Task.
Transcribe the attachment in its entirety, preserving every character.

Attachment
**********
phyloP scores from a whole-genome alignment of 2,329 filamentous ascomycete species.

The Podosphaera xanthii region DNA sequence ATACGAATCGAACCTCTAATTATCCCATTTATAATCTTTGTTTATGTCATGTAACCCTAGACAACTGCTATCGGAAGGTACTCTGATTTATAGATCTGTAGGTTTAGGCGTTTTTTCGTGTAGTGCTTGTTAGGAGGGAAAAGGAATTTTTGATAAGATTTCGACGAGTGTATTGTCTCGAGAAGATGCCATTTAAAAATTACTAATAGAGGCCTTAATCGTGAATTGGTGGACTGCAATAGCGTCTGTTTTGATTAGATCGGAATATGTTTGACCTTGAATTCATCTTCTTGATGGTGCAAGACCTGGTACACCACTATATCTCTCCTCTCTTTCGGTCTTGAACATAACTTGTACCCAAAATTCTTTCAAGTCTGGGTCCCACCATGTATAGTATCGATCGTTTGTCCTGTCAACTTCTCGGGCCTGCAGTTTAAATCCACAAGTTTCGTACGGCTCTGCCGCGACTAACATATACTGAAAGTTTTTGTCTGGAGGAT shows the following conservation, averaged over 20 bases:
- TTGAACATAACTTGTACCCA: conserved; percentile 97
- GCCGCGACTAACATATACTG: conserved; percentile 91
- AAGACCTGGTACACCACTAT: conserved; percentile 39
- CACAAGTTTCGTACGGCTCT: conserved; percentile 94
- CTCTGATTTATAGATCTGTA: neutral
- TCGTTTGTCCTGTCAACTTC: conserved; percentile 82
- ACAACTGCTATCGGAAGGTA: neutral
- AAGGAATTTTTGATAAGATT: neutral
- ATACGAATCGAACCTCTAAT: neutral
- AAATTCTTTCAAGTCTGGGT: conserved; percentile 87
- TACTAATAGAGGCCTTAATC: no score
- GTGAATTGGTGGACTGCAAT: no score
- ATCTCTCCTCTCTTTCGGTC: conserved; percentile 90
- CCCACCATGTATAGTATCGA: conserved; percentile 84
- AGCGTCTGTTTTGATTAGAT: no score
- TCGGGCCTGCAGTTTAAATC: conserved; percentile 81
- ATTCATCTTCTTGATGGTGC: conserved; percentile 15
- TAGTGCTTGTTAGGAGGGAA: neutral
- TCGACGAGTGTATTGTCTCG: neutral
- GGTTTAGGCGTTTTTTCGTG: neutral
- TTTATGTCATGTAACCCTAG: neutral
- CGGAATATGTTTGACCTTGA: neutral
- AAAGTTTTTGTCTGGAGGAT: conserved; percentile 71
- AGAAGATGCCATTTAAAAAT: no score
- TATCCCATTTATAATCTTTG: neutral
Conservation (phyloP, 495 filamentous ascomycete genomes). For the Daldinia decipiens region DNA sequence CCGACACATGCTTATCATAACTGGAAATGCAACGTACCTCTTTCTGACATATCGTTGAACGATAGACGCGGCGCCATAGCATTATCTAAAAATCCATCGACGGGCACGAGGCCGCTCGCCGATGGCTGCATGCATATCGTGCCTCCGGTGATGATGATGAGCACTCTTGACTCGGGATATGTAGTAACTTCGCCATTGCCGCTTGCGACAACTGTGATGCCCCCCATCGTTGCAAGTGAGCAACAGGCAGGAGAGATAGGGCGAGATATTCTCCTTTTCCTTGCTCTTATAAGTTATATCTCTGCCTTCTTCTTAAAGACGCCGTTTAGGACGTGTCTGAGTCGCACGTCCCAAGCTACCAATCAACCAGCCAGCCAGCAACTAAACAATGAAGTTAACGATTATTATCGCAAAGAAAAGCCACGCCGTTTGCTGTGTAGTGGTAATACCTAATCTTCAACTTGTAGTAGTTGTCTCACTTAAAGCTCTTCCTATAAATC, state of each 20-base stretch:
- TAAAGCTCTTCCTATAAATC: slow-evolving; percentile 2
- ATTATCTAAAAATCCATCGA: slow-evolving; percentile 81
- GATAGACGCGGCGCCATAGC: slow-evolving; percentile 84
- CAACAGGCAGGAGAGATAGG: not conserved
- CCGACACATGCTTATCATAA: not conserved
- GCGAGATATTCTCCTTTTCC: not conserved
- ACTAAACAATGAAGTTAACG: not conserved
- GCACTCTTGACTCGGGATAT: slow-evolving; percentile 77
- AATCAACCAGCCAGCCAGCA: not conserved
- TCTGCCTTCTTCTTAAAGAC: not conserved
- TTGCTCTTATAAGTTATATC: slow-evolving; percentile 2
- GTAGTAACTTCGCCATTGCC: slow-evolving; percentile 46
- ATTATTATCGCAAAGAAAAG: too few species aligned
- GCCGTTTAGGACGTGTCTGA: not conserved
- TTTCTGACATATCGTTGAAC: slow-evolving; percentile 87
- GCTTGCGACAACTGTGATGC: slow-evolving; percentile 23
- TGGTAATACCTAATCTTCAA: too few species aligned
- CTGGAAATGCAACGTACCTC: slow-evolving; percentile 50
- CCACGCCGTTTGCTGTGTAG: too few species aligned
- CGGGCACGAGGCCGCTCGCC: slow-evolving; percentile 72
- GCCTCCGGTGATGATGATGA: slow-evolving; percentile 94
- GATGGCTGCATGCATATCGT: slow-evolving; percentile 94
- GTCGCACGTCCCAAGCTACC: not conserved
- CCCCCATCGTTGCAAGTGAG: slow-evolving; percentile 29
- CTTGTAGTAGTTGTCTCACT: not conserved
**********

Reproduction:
phyloP scores from a whole-genome alignment of 2,329 filamentous ascomycete species.

The Podosphaera xanthii region DNA sequence ATACGAATCGAACCTCTAATTATCCCATTTATAATCTTTGTTTATGTCATGTAACCCTAGACAACTGCTATCGGAAGGTACTCTGATTTATAGATCTGTAGGTTTAGGCGTTTTTTCGTGTAGTGCTTGTTAGGAGGGAAAAGGAATTTTTGATAAGATTTCGACGAGTGTATTGTCTCGAGAAGATGCCATTTAAAAATTACTAATAGAGGCCTTAATCGTGAATTGGTGGACTGCAATAGCGTCTGTTTTGATTAGATCGGAATATGTTTGACCTTGAATTCATCTTCTTGATGGTGCAAGACCTGGTACACCACTATATCTCTCCTCTCTTTCGGTCTTGAACATAACTTGTACCCAAAATTCTTTCAAGTCTGGGTCCCACCATGTATAGTATCGATCGTTTGTCCTGTCAACTTCTCGGGCCTGCAGTTTAAATCCACAAGTTTCGTACGGCTCTGCCGCGACTAACATATACTGAAAGTTTTTGTCTGGAGGAT shows the following conservation, averaged over 20 bases:
- TTGAACATAACTTGTACCCA: conserved; percentile 97
- GCCGCGACTAACATATACTG: conserved; percentile 91
- AAGACCTGGTACACCACTAT: conserved; percentile 39
- CACAAGTTTCGTACGGCTCT: conserved; percentile 94
- CTCTGATTTATAGATCTGTA: neutral
- TCGTTTGTCCTGTCAACTTC: conserved; percentile 82
- ACAACTGCTATCGGAAGGTA: neutral
- AAGGAATTTTTGATAAGATT: neutral
- ATACGAATCGAACCTCTAAT: neutral
- AAATTCTTTCAAGTCTGGGT: conserved; percentile 87
- TACTAATAGAGGCCTTAATC: no score
- GTGAATTGGTGGACTGCAAT: no score
- ATCTCTCCTCTCTTTCGGTC: conserved; percentile 90
- CCCACCATGTATAGTATCGA: conserved; percentile 84
- AGCGTCTGTTTTGATTAGAT: no score
- TCGGGCCTGCAGTTTAAATC: conserved; percentile 81
- ATTCATCTTCTTGATGGTGC: conserved; percentile 15
- TAGTGCTTGTTAGGAGGGAA: neutral
- TCGACGAGTGTATTGTCTCG: neutral
- GGTTTAGGCGTTTTTTCGTG: neutral
- TTTATGTCATGTAACCCTAG: neutral
- CGGAATATGTTTGACCTTGA: neutral
- AAAGTTTTTGTCTGGAGGAT: conserved; percentile 71
- AGAAGATGCCATTTAAAAAT: no score
- TATCCCATTTATAATCTTTG: neutral
Conservation (phyloP, 495 filamentous ascomycete genomes). For the Daldinia decipiens region DNA sequence CCGACACATGCTTATCATAACTGGAAATGCAACGTACCTCTTTCTGACATATCGTTGAACGATAGACGCGGCGCCATAGCATTATCTAAAAATCCATCGACGGGCACGAGGCCGCTCGCCGATGGCTGCATGCATATCGTGCCTCCGGTGATGATGATGAGCACTCTTGACTCGGGATATGTAGTAACTTCGCCATTGCCGCTTGCGACAACTGTGATGCCCCCCATCGTTGCAAGTGAGCAACAGGCAGGAGAGATAGGGCGAGATATTCTCCTTTTCCTTGCTCTTATAAGTTATATCTCTGCCTTCTTCTTAAAGACGCCGTTTAGGACGTGTCTGAGTCGCACGTCCCAAGCTACCAATCAACCAGCCAGCCAGCAACTAAACAATGAAGTTAACGATTATTATCGCAAAGAAAAGCCACGCCGTTTGCTGTGTAGTGGTAATACCTAATCTTCAACTTGTAGTAGTTGTCTCACTTAAAGCTCTTCCTATAAATC, state of each 20-base stretch:
- TAAAGCTCTTCCTATAAATC: slow-evolving; percentile 2
- ATTATCTAAAAATCCATCGA: slow-evolving; percentile 81
- GATAGACGCGGCGCCATAGC: slow-evolving; percentile 84
- CAACAGGCAGGAGAGATAGG: not conserved
- CCGACACATGCTTATCATAA: not conserved
- GCGAGATATTCTCCTTTTCC: not conserved
- ACTAAACAATGAAGTTAACG: not conserved
- GCACTCTTGACTCGGGATAT: slow-evolving; percentile 77
- AATCAACCAGCCAGCCAGCA: not conserved
- TCTGCCTTCTTCTTAAAGAC: not conserved
- TTGCTCTTATAAGTTATATC: slow-evolving; percentile 2
- GTAGTAACTTCGCCATTGCC: slow-evolving; percentile 46
- ATTATTATCGCAAAGAAAAG: too few species aligned
- GCCGTTTAGGACGTGTCTGA: not conserved
- TTTCTGACATATCGTTGAAC: slow-evolving; percentile 87
- GCTTGCGACAACTGTGATGC: slow-evolving; percentile 23
- TGGTAATACCTAATCTTCAA: too few species aligned
- CTGGAAATGCAACGTACCTC: slow-evolving; percentile 50
- CCACGCCGTTTGCTGTGTAG: too few species aligned
- CGGGCACGAGGCCGCTCGCC: slow-evolving; percentile 72
- GCCTCCGGTGATGATGATGA: slow-evolving; percentile 94
- GATGGCTGCATGCATATCGT: slow-evolving; percentile 94
- GTCGCACGTCCCAAGCTACC: not conserved
- CCCCCATCGTTGCAAGTGAG: slow-evolving; percentile 29
- CTTGTAGTAGTTGTCTCACT: not conserved